We employed a PEMS to collect on-road particle samples from fourteen in-use heavy-duty diesel vehicles to address the concern about potential discrepancy between real-world p-PAH emissions and results measured in laboratory. Specie-resolved emission factors of fifteen priority PAH compounds for each individual vehicle sample. The results indicate that 3 and 4-ring p-PAHs were dominant components (95% ± 7%) of total p-PAH emissions. The average fuel-based p-PAH emission factors are 733 ± 580 μg kg−1, 359 ± 394 μg kg−1, 239 ± 88 μg kg−1 and 113 ± 95 μg kg−1for China II to China V heavy-duty diesel vehicles. The decreasing trend in p-PAH emissions suggest that tightened emission standards could effectively mitigate real-world p-PAH emissions from heavy-duty diesel vehicles, as improved engine technologies (electronically-controlled fuel injection engines) would be required to penetrate diesel fleet to replace older engine generations (mechanical pump fuel injection engines). Based on the toxicity equivalency factor values developed by Nisbet and LaGoy (1992), the average BaP equivalent emission factors for detected p-PAH compounds are 2610 ± 2825 ng BaP km−1, 207 ± 164 ng BaP km−1, 59 ± 31 ng BaP km−1, and 37 ± 32 ng BaP km−1 for the China II to V heavy-duty diesel vehicles. This is mainly because that the improved engine technology effectively controls the emissions of high-molecular-weight p-PAHs, among which some PAHs have higher toxicity equivalency factors.

Real-world p-PAH emission profiles can improve understand the effect from on-road traffic conditions. The average fuel-based p-PAH emissions from all the tested heavy-duty diesel vehicles on freeways are lower than those on local roads by 52% ± 24%. The joint PEMS measurement results of p-PAH and BC indicate strong correlations between p-PAH and BC emissions on both local roads and freeways. The p-PAH emission factors tended to increase with the BC emission factors for heavy-duty diesel vehicles, with average ratios of 1/1923 for local roads and 1/2326 for freeways, respectively. With the real-world p-PAH emission factors, we also evaluate the efficacy and accuracy of molecular diagnostic ratios method that have been widely used as organic makers for source apportionment. Our results suggest that molecular diagnostic ratios method can differ significantly from various studies, and using PAH compounds as organic markers to characterize pollution understanding should be considered with great caution.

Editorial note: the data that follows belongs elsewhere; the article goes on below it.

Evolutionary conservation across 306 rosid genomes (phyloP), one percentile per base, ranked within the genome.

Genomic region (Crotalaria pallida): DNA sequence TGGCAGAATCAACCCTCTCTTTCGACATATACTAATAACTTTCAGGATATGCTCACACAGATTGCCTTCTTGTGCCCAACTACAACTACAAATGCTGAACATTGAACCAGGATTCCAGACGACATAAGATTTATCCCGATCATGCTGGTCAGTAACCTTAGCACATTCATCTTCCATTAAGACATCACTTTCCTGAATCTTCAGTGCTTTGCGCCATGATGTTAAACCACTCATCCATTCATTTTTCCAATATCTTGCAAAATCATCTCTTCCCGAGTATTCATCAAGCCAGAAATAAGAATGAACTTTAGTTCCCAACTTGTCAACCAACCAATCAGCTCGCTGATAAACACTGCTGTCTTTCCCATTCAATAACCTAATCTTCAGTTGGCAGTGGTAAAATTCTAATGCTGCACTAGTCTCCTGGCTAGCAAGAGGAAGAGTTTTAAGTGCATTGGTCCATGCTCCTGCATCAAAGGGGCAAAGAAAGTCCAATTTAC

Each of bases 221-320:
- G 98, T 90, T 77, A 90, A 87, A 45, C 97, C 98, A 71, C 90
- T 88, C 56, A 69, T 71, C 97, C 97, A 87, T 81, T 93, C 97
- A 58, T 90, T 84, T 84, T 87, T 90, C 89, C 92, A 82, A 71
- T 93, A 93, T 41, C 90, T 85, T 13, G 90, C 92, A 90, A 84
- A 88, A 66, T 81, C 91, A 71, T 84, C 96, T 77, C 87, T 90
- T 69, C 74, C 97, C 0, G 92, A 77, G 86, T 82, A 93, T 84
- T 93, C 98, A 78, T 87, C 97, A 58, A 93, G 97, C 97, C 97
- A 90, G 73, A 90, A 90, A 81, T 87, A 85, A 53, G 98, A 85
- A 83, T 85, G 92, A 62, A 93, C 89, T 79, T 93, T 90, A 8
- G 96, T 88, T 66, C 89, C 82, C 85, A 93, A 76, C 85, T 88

Methods

Vehicle samples and on-road testing routes

Fourteen in-use HDDVs, including 13 diesel trucks and 1 diesel transit bus were recruited in our PEMS testing campaign. The detailed specifications of each vehicle are summarized in Supplementary Table S5. It is noted that the sample sizes of previous dynamometer testing studies for characterizing p-PAH emissions were below ten vehicles10, 11, 14, 35, 63. Thus, we consider the sample size of this PEMS study is reasonably adequate. These HDDVs covered a wide range of production years (1998 to 2014) and were declared by their manufacturers to comply with emission standards from China II to China V (equivalent to Euro II through Euro V). Thus, these vehicles could represent both older and modern generations of HDDVs in China. China II HDDVs are classified as “yellow-label” vehicles representing high emitters and are scheduled to be completely phased out in China by 201732. Meanwhile, China IV and China V HDDVs are rapidly penetrating the diesel fleet in China and are required to use improved engine technologies (e.g., electronically controlled, high-pressure common rail fuel injection) to reduce DPM emissions and selective catalyst reduction (SCR) systems to control NOX emissions. Importantly, none of the HDDVs was equipped with a diesel particle filter (DPF) since the DPF is not a mandatory requirement for most HDDVs until the China VI stage32. We carefully checked the actual vehicle specifications (e.g., engine type and after-treatment devices) and usage conditions (e.g., mileage) before each testing trip. All six China II HDDVs (#1 to #6) and one China III HDDV (#7) were equipped with mechanical pump fuel injection engines (MI engines), which cannot control fuel injection as precisely as electronically controlled fuel injection engines (EI engines). The other seven HDDV samples (#8 to #14) were EI engines. The HDDVs were operated by profession drivers who held specialized driver licenses (e.g., for operating trucks or buses). Before each test trip, they were trained to have known the PEMS measurement procedure and been required to drive according to the real traffic circumstances and avoid unnecessary boost acceleration.